Study abroad programs at risk amid COVID-19 


Curtis Chan

Penn State students tour China as part of a summer study abroad program during the summer of 2014.

Ibrahim Aksoy, Contributing Writer

Universities across the U.S. halted in-person class meetings and switched to remote learning to prevent the spread of coronavirus (COVID-19). As of March 10, Pace University announced that it was switching to remote learning starting on March 11, lasting until March 29.

As more countries begin remote learning and nationwide lockdowns are put in place, the future of semester-long study abroad programs remains uncertain.

Although the impact of COVID-19 on American education is still developing, study abroad programs have already been affected. One of Pace’s earliest precautions was suspending all exchange programs with China and South Korea. 

As the virus continues to spread, more countries are taking harsh measures to stop the disease. Within days of Pace’s announcement to remote learning, a national emergency was declared, prohibiting all non-citizens’ entrance to the United States from Europe for 30 days. Some travel restrictions are already in place for China and South Korea.

Pace already extended its study abroad program deadline until April 15. However, as the new precautions are being taken all around the world, it is not certain if study abroad programs will be allowed to take place by education ministries in high-risk countries.

Pace students who are in study abroad programs are advised to follow local news as more countries start to impose lockdown in response to coronavirus, universities in Italy, Spain, and France ordered total shutdown. Nevertheless, no European country has asked foreign students to depart for their native country so far.

It is unclear how long the coronavirus crisis will continue to affect higher education. While Pace has suspended study abroad programs in China and South Korea, exchange programs in Europe and other parts of the world have yet to be affected by the coronavirus outbreak.

Exchange programs in the UK and Ireland are in uncertainty as well as Vice President Mike Pence’s announcement Saturday that the U.S. is adding the UK and Ireland to the list of countries that are prohibited to enter the U.S. starting Saturday night. Pace currently has exchange programs with seven universities in Ireland and the UK.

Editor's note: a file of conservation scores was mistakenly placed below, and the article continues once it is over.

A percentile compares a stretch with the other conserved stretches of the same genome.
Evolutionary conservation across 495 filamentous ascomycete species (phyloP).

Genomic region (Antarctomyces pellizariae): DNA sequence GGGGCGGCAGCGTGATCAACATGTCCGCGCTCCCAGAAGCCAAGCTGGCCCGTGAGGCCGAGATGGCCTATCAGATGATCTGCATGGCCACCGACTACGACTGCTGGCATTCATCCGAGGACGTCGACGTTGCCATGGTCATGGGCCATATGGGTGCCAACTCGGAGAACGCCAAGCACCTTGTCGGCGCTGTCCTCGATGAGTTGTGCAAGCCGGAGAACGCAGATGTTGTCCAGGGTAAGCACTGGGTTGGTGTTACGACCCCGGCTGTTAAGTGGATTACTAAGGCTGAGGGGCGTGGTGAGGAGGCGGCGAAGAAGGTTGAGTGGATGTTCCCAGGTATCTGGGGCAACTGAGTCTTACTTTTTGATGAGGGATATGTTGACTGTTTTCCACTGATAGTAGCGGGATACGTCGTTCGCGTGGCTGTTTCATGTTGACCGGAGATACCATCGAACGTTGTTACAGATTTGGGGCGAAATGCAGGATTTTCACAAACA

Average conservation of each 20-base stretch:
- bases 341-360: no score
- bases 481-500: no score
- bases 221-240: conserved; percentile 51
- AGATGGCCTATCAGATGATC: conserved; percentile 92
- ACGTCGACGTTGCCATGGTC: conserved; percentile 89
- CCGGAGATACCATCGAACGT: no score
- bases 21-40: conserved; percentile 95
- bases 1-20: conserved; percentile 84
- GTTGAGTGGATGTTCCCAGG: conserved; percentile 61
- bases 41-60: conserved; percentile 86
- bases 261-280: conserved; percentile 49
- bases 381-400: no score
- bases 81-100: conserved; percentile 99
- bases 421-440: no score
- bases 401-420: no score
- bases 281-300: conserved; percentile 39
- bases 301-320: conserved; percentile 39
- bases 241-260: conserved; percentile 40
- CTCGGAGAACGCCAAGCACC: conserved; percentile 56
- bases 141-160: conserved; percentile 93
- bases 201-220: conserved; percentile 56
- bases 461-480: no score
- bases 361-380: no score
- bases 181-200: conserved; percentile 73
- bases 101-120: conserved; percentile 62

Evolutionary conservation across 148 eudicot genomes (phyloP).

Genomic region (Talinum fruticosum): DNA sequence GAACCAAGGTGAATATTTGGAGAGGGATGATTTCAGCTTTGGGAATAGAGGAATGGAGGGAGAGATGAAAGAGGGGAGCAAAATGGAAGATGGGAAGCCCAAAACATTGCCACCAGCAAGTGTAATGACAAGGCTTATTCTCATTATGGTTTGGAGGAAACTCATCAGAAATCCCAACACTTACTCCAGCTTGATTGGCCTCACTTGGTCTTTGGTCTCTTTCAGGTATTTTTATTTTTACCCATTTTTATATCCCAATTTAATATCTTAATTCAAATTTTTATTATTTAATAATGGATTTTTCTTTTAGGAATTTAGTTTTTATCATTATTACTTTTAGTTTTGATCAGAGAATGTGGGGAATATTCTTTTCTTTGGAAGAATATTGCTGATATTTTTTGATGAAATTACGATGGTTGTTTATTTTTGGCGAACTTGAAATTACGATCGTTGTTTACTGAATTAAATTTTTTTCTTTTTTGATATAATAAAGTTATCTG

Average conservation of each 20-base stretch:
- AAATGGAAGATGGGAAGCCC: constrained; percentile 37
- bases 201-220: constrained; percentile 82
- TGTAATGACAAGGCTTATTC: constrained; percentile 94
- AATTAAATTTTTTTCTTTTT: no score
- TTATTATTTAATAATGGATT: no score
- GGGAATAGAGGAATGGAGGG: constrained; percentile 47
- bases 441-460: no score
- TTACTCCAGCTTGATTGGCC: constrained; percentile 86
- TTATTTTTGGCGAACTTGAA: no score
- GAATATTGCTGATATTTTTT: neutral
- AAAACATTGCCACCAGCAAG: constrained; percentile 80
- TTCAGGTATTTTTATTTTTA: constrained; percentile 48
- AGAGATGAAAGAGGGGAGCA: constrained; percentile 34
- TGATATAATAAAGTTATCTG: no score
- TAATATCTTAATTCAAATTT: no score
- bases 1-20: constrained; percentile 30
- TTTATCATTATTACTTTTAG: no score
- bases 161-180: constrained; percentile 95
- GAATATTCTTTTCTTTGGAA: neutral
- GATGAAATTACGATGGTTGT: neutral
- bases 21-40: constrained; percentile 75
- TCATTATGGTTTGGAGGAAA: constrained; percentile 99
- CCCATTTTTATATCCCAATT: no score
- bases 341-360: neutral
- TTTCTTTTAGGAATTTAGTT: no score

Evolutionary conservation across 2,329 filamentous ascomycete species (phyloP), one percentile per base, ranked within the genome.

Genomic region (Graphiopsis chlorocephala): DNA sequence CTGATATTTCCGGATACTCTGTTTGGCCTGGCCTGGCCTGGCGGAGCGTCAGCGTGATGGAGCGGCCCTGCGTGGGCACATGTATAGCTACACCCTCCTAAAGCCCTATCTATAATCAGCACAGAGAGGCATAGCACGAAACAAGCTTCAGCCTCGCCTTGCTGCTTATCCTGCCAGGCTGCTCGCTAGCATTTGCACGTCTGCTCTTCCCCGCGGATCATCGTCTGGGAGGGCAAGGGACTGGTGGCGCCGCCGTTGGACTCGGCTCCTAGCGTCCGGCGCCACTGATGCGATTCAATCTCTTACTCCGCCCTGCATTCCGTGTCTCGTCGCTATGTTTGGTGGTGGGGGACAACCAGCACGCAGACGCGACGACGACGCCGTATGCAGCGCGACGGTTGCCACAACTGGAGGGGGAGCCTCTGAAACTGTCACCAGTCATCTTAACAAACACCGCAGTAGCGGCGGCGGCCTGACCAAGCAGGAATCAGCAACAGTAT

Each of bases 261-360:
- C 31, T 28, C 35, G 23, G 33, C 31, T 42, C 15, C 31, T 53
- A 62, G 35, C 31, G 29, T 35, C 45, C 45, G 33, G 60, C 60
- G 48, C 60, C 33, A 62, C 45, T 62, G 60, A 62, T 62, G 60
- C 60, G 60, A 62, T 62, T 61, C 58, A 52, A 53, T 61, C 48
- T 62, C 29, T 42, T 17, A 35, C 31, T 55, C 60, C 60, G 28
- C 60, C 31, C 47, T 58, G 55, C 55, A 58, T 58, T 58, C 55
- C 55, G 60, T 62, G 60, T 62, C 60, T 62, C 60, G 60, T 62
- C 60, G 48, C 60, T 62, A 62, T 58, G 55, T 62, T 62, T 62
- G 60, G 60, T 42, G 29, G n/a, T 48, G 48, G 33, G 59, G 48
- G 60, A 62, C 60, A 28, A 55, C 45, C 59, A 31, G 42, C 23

However, these restrictions are valid for 30 days and may be extended depending on reducing the effects of the disease. Pace may make an announcement regarding study abroad programs in Europe after the results of the first precautions are observed.

Although the travel ban does not apply to American citizens and permanent residents, Pace has not informed students regarding study abroad programs’ future in Europe, though a travel advisory is given. Currently, Pace has exchange programs in 20 universities in 12 countries. Of which, 8 of them in Schengen zone, which the ban covers.

It is not clear if Pace will decide to cancel study abroad programs in Europe as the disease continues to spread around the continent. World Health Organization Thursday announced that Europe is the new epicenter of the outbreak. Spain, following Italy’s path, imposed nationwide lockdown. France has canceled all public gatherings and closed schools until further notice.

Students who are in China and South Korea are no direct access to the United States as major US airlines have canceled their flights to mainland China, Hong Kong, and South Korea in response to coronavirus outbreak. Even if they return the country, they will be required to self-quarantine for 14 days.

Students studying in high-risk countries, or have traveled to China, South Korea, Italy or Iran, are advised to self-quarantine for 14 days and consult their doctors. International students who have traveled to high-risk countries or are already in a study-abroad program will not be allowed to enter the U.S.

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